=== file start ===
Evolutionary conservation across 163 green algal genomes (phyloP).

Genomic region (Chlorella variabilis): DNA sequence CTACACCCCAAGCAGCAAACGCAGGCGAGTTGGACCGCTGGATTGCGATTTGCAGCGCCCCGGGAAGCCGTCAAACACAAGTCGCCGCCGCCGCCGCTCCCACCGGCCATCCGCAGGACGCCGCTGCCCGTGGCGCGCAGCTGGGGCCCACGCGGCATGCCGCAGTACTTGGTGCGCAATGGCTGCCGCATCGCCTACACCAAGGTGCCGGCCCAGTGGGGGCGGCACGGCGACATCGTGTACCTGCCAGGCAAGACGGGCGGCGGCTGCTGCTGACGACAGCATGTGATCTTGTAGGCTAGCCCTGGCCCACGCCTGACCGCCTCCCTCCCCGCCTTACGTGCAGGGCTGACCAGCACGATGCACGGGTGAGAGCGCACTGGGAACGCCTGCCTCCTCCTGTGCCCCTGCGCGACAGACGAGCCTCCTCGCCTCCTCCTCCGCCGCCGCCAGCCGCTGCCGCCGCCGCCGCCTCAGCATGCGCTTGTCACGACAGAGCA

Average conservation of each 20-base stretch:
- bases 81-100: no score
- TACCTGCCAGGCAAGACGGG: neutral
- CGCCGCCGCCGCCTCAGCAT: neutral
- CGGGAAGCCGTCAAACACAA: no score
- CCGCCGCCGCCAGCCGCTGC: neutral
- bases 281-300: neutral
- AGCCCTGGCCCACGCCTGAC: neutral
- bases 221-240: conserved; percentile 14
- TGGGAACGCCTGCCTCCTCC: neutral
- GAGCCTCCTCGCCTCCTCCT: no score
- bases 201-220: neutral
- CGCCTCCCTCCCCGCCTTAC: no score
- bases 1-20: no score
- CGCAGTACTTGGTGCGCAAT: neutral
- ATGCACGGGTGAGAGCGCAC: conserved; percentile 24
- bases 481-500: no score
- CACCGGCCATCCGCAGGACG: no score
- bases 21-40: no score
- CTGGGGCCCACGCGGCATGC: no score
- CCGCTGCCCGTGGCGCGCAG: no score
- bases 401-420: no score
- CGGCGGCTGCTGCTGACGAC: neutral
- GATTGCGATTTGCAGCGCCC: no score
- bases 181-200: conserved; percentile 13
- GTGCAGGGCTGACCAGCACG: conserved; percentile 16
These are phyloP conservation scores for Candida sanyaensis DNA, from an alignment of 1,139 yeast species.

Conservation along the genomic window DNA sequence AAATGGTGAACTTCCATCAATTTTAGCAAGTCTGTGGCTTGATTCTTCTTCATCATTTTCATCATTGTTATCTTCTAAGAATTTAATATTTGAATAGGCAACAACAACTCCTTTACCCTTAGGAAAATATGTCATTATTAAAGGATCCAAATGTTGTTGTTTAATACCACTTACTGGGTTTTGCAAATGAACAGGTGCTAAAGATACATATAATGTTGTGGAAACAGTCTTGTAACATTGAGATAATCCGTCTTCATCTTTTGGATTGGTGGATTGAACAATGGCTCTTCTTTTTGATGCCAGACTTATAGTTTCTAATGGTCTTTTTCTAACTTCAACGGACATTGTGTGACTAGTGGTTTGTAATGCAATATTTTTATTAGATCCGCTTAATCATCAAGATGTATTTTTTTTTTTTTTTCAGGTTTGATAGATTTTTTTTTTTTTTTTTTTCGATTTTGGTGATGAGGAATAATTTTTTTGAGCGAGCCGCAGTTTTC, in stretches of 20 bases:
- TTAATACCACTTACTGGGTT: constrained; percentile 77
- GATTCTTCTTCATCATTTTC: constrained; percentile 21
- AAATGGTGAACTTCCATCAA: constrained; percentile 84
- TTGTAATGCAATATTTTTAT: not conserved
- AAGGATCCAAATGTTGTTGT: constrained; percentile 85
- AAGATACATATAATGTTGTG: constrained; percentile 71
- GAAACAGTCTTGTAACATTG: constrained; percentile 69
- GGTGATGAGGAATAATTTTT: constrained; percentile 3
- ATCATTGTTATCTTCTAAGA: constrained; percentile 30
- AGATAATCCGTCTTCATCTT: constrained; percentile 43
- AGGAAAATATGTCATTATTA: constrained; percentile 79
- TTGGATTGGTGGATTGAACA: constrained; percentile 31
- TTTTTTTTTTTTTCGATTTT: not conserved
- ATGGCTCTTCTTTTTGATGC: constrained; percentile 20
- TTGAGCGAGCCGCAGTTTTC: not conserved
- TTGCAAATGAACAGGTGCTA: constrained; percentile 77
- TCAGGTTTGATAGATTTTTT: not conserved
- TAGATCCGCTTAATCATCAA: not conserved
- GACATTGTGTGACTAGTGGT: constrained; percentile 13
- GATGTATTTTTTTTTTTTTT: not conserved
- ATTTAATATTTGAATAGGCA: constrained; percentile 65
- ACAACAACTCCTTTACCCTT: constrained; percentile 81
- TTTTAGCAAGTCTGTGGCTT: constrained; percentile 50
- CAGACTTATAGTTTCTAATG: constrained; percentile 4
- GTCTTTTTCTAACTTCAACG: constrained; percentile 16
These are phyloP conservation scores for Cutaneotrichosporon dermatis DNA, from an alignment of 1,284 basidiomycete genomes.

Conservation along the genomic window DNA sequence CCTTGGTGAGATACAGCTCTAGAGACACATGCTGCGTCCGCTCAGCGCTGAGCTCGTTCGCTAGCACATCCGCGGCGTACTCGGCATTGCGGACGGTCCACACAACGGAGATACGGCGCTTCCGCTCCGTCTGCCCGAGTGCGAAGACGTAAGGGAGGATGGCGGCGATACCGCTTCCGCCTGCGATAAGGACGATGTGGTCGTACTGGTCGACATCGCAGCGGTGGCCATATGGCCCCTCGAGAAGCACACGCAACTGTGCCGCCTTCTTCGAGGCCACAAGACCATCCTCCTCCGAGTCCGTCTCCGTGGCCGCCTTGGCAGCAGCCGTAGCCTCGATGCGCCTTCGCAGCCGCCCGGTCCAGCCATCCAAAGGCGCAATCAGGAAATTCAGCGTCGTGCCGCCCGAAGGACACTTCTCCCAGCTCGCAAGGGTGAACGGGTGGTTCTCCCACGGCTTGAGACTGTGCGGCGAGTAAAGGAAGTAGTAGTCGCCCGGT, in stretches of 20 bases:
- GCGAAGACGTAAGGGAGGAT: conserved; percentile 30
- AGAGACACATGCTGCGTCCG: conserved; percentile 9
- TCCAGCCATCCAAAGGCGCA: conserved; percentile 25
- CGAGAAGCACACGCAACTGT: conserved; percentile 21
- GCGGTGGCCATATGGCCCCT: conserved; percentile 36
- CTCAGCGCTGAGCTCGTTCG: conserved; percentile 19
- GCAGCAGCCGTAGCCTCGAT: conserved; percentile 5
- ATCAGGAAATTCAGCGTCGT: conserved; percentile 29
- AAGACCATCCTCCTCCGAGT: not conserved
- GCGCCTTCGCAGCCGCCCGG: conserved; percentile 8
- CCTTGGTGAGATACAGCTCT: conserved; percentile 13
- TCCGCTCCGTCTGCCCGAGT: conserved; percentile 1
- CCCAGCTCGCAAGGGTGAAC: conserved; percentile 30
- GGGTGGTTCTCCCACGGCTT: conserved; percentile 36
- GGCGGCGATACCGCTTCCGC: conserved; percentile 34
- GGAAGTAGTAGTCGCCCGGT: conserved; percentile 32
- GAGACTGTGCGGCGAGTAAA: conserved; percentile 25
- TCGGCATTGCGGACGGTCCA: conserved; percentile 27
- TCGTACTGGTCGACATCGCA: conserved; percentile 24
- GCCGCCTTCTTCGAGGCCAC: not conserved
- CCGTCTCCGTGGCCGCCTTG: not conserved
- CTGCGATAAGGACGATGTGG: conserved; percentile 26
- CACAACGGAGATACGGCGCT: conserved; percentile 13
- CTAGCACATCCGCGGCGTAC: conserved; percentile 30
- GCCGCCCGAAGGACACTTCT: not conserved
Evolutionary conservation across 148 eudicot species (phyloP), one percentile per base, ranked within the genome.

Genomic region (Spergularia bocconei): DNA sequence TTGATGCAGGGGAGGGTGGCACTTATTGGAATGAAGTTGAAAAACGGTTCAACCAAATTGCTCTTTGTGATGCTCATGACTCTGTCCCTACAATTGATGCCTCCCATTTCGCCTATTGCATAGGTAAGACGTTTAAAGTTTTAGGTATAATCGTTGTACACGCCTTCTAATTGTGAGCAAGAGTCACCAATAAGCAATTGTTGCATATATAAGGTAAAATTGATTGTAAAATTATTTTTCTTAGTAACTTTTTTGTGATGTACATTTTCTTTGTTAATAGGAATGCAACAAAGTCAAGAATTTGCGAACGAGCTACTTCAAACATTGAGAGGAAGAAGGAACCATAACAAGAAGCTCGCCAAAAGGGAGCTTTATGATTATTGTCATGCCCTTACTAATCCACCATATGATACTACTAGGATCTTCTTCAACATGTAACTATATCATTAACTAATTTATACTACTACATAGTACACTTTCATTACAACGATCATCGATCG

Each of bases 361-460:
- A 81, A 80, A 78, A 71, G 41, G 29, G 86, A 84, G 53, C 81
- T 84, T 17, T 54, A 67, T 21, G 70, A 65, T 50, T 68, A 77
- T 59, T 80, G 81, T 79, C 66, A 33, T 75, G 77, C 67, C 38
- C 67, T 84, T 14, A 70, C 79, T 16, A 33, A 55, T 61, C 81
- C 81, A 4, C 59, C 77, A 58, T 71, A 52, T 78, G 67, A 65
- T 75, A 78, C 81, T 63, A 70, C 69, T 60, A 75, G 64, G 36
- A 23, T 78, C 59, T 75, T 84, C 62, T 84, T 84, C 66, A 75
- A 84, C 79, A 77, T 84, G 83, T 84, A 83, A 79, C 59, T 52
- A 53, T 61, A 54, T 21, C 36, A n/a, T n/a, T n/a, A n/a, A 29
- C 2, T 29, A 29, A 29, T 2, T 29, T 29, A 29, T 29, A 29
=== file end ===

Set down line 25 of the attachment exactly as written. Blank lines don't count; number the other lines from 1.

- CGGCGGCTGCTGCTGACGAC: neutral